The way things played out today, perhaps a little desperation is in order. The Nationals can't claim their calm and carefree approach to date in this series has worked.

Whatever struggles the Nationals endured today on the mound or at the plate certainly weren't from lack of fan support. The ballpark was throbbing from the moment players were introduced a full 30 minutes before first pitch and kept coming back to life every time a big situation arose.

"I think our fan base and the city and the surrounding area can be proud of this team, and we can be proud of our fans," right fielder Jayson Werth said. "They showed up today and did a great job."

The home team simply couldn't produce in any of those situations to give the fans what they so desperately wanted.

It didn't help that Jackson dug them into another early hole, giving up four runs through his first two innings.

The right-hander had already displayed mixed results in two late-season starts against the Cardinals, holding them to one unearned run over eight dominant innings at home on Aug. 30, then failing to get out of the second inning during a nightmare, nine-run outing Sept. 28 in St. Louis.

Which version of Jackson would show up this time? Though the end results weren't as bad, he looked much more like the latter than the former.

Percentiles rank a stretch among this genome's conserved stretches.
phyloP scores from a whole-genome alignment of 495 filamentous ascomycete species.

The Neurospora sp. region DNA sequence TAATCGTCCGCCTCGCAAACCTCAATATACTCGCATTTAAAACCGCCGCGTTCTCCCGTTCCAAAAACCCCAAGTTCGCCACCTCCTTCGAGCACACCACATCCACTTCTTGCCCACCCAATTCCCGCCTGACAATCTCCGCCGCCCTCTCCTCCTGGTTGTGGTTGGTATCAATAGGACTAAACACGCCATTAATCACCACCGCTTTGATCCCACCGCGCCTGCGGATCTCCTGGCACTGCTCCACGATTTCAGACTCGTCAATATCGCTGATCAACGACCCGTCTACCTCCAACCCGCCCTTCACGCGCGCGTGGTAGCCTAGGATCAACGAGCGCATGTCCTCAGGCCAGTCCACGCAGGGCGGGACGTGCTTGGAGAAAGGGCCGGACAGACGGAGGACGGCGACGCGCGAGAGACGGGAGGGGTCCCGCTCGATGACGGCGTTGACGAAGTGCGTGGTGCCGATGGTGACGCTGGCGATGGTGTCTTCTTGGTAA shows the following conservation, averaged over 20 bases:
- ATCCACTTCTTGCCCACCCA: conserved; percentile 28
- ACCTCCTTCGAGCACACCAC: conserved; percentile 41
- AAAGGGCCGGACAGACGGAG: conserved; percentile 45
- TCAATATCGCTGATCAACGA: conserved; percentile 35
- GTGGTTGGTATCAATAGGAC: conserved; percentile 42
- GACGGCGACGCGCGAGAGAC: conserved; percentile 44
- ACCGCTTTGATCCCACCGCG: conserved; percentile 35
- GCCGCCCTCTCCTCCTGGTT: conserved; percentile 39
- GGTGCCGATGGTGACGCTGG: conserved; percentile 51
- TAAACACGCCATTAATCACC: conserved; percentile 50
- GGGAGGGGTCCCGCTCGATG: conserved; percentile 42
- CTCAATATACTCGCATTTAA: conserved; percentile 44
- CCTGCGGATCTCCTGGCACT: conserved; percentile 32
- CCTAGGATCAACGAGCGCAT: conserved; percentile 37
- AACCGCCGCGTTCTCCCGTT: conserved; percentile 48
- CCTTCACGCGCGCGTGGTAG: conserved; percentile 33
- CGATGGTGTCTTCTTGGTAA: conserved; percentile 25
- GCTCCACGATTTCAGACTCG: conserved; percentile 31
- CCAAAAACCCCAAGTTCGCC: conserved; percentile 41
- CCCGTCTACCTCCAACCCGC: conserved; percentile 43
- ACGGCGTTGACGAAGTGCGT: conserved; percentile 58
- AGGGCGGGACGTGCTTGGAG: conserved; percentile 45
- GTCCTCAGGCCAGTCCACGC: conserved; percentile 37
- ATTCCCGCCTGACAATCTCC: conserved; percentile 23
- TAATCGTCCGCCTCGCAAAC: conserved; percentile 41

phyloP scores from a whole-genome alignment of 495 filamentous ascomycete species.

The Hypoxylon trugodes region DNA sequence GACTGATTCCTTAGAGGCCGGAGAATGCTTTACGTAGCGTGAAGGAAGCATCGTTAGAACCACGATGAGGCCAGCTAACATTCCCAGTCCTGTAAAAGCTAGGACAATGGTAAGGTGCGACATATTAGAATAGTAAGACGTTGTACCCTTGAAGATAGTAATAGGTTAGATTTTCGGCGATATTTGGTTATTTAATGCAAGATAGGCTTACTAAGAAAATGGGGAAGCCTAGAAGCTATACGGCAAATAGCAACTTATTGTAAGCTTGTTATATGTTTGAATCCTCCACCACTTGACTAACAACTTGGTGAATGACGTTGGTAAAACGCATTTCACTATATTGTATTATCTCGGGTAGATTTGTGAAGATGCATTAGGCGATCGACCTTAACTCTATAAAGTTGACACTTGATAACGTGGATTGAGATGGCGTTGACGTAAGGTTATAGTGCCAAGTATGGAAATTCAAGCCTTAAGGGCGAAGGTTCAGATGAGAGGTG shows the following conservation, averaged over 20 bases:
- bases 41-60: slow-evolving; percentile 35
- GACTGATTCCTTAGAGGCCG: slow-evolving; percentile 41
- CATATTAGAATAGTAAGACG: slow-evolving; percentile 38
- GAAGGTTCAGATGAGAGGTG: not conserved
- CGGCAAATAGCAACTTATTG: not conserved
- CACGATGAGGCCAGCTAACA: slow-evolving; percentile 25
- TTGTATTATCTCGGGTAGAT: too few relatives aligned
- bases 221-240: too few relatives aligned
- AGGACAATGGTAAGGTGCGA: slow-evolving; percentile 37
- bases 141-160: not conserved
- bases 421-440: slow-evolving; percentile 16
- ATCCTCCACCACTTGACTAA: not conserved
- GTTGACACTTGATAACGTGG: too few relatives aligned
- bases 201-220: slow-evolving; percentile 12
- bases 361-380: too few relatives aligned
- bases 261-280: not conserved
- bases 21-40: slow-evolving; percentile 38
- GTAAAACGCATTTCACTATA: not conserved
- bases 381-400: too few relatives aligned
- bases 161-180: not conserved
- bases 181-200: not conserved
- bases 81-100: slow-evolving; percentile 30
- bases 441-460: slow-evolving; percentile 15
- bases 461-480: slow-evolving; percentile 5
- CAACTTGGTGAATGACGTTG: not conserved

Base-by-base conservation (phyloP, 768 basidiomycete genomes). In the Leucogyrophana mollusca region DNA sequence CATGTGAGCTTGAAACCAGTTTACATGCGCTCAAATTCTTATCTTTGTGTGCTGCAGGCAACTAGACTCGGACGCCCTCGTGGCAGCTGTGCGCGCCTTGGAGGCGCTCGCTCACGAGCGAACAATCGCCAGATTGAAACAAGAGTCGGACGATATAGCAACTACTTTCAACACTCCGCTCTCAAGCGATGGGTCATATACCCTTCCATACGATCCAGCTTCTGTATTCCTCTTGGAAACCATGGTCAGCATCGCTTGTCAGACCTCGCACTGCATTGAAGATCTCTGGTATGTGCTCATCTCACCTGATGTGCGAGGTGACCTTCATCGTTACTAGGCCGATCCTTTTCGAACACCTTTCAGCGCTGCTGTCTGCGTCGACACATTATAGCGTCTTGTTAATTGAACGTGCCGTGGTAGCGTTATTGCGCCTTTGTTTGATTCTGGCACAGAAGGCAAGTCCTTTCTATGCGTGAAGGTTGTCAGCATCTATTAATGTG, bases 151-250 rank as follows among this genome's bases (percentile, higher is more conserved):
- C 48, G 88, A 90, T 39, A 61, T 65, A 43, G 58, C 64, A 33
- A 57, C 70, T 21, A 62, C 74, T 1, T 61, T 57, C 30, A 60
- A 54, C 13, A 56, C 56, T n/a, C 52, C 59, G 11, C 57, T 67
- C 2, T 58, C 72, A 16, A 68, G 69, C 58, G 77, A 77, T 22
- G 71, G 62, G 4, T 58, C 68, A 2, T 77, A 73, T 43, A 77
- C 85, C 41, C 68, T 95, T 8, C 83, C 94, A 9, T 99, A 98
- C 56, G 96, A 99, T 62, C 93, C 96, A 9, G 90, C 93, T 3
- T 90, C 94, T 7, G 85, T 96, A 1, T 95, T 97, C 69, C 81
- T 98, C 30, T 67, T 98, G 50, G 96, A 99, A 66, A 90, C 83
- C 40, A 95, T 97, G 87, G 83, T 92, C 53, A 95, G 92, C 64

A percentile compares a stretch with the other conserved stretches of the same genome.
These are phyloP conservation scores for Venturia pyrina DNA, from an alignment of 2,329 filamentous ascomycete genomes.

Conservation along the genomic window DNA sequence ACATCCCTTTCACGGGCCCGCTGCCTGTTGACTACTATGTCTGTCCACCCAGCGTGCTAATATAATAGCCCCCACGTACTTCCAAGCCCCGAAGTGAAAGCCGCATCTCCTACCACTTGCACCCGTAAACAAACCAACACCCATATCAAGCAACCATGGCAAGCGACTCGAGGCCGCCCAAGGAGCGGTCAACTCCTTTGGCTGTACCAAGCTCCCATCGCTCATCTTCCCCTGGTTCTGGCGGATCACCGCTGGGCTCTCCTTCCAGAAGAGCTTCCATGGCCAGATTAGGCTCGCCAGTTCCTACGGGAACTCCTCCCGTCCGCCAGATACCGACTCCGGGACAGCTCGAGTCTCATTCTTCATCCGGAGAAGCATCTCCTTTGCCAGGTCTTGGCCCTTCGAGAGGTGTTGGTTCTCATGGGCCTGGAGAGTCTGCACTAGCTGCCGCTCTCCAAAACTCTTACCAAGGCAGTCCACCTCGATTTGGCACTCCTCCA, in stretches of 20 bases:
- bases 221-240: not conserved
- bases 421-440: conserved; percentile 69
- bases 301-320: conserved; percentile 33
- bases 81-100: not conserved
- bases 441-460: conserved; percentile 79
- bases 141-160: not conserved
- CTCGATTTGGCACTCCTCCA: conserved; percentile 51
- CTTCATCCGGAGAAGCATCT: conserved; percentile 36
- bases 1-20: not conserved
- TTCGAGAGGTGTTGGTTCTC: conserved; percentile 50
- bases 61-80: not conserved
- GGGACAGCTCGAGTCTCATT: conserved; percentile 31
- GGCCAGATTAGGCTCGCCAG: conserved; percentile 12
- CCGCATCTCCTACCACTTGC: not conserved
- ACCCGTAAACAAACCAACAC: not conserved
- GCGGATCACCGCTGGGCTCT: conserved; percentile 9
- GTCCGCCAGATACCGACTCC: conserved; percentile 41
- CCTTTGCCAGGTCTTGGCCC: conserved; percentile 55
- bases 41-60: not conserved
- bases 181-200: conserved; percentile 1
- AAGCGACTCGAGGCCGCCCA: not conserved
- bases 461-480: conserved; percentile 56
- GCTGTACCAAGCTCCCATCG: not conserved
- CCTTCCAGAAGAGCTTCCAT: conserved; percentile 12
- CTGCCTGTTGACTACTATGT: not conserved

The Cardinals got to Jackson for a solo run in the top of the first, with Matt Holliday and Allen Craig producing back-to-back, two-out hits to put the Nationals in a 1-0 hole and leave the crowd murmuring.

Then they really got to him in the top of the second, racking up four consecutive base hits to open the inning, the biggest blow a three-run homer to left by rookie shortstop Pete Kozma on a first-pitch fastball that tailed over the inner half of the plate.

"It was supposed to be away, and it missed middle-in," Jackson said. "It was something that if he is trying to be aggressive and just turn and burn, it was the perfect pitch for him."

Jackson battled his way back and managed to salvage a five-inning start out of it all, but the damage was done. And considering the way the Nationals have been delivering -- or, more accurately, not delivering -- at the plate in this series, the size of the deficit almost didn't matter.

Continuing their trend from Games 1 and 2 at Busch Stadium, the Nationals did manage to put men on base. In fact, they recorded at least one hit in each of the first six innings this afternoon.